Victor Zavala Tejeda
Baldovin-DaPra Associate Professor, Department of Chemical and Biological Engineering, University of Wisconsin-Madison
Coordinated management of agricultural waste and high-tech value bioproducts
The concept of Biorefinery originated in the 1990’s as a result of fossil fuel shortages and increasing trends in the use of biomass as a renewable raw material for the production of non-food products. The mismanagement and disposal of agricultural waste represents not only a danger to the environment, but also a lost economic opportunity. Specifically, there are various biomass processing technologies to generate value-added products from organic waste such as building block chemicals, fuels, and electricity. Unfortunately, the economic viability of waste processing routes depends to a large extent on the scale, transport costs and composition of agricultural waste (which vary depending on waste). Moreover, decision-makers are often unaware of the potential uses of waste streams and, therefore, of their inherent value. Another obstacle associated with waste management is the lack of cost-effective alternatives to collect and transport large quantities over long distances. In Mexico, government regulations and incentives for the use of biomass are currently in place, however, incentives have not been able to exceed production and logistics costs. Therefore, there is no waste management network that guarantees a strong market, sustained growth for the urban and agricultural sectors.
This work proposes a coordinated framework for the management of lignocellulosic biomass from agricultural waste (corn stover, wheat straw and sorghum stover) in a scalable way by organizing the exchange, distribution, transport and transformation of biomass into value-added bioproducts, specifically: Levulinic acid and Furfural. These high value-added products were selected because they are precursors of methyltetrahydrofuran, which is an additive that can be mixed with gasoline and has a demand of more than 20,000 kilo tons. The state of Guanajuato was taken as a case study, which is the second state in Mexico with the highest generation of agricultural waste that contribute 10.2% of the national generation. This type of framework is inspired by the coordinated systems with which power grids currently operate in the world. Within the proposed framework, biomass suppliers, technologies involved in processing and transport suppliers participate in a coordinated system that is operated by an independent system. The operator solves a dispatch problem that maximizes social welfare and balances supply and demand in a specific geographical area, for this, the operator obtains all the locations, the prices of different biomass and derived products. Coordination allows the management of complex constraints and interdependencies arising from the transport and physicochemical transformations of biomass into value-added bioproducts. The market includes all suppliers and demands, regardless of capacity or geographic location. As a result, the coordinated system delivers prices and product allocations that meet the economic and efficiency properties of a competitive market. Through the coordinated framework, cleared transportation flows, locations and technologies involved are obtained to meet demand. The production of levulinic acid was 434 Kt / year and that of Furfural 487 Kt / year. Which represent 3.8% of global demand of raw materials for methyltetrahydrofuran. On the other hand, the benefit generated to biomass suppliers exceeds $30 million, which would represent an increase in social welfare in the area, specifically to farmers. The framework allows to identify guidelines of the market behavior taking into account all market players, with these guidelines is possible propose actions to be able to project a more competitive market for all products and that favors all market players. In addition, the framework can facilitate the coordinated distribution of food, transport, or some other product.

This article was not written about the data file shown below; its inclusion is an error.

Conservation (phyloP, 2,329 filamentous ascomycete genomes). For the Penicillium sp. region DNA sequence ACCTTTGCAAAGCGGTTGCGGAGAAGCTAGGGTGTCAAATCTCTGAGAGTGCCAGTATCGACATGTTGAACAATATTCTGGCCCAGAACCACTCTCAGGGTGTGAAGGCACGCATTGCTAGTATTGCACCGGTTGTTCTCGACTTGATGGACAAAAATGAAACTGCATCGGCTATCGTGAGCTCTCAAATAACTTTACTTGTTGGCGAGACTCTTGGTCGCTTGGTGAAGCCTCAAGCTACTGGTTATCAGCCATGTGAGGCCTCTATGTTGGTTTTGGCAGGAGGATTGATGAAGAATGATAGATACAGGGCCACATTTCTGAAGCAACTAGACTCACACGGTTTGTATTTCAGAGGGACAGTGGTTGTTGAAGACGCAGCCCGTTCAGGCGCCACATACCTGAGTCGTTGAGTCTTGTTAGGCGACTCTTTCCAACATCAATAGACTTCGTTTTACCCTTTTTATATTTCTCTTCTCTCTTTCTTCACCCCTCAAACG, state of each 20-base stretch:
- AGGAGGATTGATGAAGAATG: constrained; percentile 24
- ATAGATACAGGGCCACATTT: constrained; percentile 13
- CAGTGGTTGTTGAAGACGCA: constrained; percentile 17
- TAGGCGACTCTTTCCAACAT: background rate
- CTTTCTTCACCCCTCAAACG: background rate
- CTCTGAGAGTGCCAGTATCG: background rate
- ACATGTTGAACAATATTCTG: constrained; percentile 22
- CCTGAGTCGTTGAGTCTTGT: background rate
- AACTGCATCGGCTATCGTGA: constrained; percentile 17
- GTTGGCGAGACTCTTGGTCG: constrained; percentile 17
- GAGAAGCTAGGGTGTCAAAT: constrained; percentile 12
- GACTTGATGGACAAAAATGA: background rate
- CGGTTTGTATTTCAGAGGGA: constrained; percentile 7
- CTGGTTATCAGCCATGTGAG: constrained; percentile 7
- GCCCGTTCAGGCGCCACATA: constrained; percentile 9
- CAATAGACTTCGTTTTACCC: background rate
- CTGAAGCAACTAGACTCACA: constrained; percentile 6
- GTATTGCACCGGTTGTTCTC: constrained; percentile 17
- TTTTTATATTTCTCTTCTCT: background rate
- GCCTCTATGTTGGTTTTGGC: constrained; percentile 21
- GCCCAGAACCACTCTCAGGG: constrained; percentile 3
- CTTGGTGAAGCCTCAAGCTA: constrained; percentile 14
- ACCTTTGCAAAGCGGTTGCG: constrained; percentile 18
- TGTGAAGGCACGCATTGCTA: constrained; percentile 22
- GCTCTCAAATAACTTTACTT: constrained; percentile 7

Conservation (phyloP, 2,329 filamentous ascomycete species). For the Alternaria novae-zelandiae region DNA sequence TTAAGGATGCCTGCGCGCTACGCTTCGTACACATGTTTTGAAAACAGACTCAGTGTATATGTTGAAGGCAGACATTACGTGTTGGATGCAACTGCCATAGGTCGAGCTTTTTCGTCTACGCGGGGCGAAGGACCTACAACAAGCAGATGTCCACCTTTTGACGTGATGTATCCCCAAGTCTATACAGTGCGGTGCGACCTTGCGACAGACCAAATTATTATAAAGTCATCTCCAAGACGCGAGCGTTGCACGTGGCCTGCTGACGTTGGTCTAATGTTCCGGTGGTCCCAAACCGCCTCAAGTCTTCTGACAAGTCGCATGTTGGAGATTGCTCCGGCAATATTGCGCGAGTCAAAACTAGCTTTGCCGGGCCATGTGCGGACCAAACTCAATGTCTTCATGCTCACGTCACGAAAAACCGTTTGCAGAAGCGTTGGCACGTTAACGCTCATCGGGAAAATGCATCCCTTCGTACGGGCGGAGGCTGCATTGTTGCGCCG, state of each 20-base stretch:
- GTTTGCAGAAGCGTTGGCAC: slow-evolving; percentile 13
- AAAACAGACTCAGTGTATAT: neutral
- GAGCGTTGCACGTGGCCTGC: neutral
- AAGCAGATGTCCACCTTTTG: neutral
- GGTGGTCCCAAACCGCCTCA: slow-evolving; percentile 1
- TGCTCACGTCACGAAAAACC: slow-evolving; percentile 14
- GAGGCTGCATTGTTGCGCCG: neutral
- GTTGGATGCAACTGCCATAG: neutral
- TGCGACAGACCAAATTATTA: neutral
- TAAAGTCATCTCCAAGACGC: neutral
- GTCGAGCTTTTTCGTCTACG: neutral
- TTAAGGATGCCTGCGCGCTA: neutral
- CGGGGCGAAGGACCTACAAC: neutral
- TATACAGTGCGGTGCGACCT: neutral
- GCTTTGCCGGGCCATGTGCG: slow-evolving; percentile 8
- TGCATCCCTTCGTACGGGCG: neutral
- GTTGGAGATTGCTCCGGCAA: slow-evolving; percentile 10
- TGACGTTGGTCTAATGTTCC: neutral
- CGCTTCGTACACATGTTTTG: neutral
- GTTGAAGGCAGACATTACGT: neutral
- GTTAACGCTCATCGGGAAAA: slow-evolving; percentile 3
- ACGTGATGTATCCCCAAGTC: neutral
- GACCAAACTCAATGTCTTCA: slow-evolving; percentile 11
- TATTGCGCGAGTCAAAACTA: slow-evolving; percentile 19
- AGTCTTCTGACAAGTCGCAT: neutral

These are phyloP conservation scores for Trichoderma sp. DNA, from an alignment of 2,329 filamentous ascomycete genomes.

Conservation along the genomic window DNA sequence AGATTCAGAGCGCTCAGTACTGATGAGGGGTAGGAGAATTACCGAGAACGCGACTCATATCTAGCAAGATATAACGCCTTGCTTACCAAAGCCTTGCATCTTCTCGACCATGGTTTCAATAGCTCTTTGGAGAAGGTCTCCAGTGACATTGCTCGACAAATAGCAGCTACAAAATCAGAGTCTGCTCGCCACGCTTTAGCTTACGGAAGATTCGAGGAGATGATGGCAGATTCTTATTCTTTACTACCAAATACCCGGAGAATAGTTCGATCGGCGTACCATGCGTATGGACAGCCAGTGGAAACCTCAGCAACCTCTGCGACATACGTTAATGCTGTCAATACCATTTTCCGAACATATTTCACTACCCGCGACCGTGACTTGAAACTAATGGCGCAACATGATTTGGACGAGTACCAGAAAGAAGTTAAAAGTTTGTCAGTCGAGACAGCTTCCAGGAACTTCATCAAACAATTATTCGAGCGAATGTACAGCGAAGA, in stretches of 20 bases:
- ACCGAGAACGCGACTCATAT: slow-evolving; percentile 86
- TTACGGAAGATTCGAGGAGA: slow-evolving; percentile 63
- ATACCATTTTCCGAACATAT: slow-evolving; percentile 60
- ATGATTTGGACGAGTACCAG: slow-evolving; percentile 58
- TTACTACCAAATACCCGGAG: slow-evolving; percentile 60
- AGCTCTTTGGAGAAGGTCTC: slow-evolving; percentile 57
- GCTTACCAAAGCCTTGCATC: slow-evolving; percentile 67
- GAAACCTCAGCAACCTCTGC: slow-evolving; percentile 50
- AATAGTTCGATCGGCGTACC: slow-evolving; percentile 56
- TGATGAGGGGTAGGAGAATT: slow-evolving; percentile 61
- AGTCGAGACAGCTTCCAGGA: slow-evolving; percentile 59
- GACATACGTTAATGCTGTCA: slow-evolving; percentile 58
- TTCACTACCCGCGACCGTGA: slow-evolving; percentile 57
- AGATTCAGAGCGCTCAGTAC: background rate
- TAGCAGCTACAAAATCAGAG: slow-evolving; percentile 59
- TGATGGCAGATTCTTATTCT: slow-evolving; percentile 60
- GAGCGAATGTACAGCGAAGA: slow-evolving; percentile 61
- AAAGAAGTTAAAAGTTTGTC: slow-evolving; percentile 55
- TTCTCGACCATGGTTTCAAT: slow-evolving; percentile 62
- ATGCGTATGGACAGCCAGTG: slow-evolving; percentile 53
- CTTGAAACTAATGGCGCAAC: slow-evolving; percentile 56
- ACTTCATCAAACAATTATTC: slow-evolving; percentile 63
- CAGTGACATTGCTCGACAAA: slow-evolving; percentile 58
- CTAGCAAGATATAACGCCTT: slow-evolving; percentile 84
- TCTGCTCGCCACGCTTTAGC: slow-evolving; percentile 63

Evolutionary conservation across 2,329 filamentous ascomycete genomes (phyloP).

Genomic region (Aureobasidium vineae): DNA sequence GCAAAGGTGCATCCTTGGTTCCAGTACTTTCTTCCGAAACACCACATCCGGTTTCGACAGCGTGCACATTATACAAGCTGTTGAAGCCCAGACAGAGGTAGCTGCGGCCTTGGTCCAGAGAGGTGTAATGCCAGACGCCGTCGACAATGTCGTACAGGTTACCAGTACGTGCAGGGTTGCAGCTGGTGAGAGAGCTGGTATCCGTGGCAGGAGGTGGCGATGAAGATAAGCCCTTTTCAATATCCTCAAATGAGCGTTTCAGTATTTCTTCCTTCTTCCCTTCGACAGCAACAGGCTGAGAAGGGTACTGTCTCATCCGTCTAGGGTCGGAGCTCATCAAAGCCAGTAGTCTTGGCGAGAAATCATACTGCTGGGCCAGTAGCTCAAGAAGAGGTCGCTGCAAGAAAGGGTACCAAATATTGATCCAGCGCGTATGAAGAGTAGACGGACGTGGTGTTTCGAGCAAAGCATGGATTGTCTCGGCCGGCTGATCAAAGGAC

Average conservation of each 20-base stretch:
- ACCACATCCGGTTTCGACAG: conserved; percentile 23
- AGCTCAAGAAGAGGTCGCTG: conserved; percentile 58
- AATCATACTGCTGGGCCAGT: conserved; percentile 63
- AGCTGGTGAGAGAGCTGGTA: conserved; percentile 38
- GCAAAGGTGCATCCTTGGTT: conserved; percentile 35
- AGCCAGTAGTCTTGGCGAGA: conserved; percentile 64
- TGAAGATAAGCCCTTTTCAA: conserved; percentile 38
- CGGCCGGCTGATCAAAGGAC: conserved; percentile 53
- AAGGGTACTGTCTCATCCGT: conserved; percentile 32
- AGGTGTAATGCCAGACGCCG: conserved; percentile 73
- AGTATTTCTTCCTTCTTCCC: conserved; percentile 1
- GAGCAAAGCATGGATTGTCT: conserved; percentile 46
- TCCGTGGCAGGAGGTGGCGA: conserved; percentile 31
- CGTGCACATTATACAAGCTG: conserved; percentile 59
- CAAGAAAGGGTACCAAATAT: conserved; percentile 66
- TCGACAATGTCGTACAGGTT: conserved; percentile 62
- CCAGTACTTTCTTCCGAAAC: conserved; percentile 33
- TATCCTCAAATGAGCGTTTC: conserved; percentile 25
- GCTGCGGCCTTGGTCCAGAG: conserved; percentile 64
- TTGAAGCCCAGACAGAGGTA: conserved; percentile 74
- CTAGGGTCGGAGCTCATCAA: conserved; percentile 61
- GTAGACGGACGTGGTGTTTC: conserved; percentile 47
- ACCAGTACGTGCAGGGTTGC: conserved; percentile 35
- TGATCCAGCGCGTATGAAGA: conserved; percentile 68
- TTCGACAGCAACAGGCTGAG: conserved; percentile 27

Victor M. Zavala is the Baldovin-DaPra Associate Professor in the Department of Chemical and Biological Engineering at the University of Wisconsin-Madison and a computational mathematician in the Mathematics and Computer Science Division at Argonne National Laboratory. His research interests are in the areas of mathematical modeling of energy, chemical, and agricultural systems, high-performance computing, and computational optimization. He is co-director of the Texas-Wisconsin-California Control consortium, under which he works with industrial partners such as ExxonMobil, Johnson Controls, and Genentech. His awards include the Presidential Early Career Award for Scientists and Engineers, the NSF CAREER Award, the DOE Early Career Award, and the Young Investigator Award from the CAST Division of AIChE.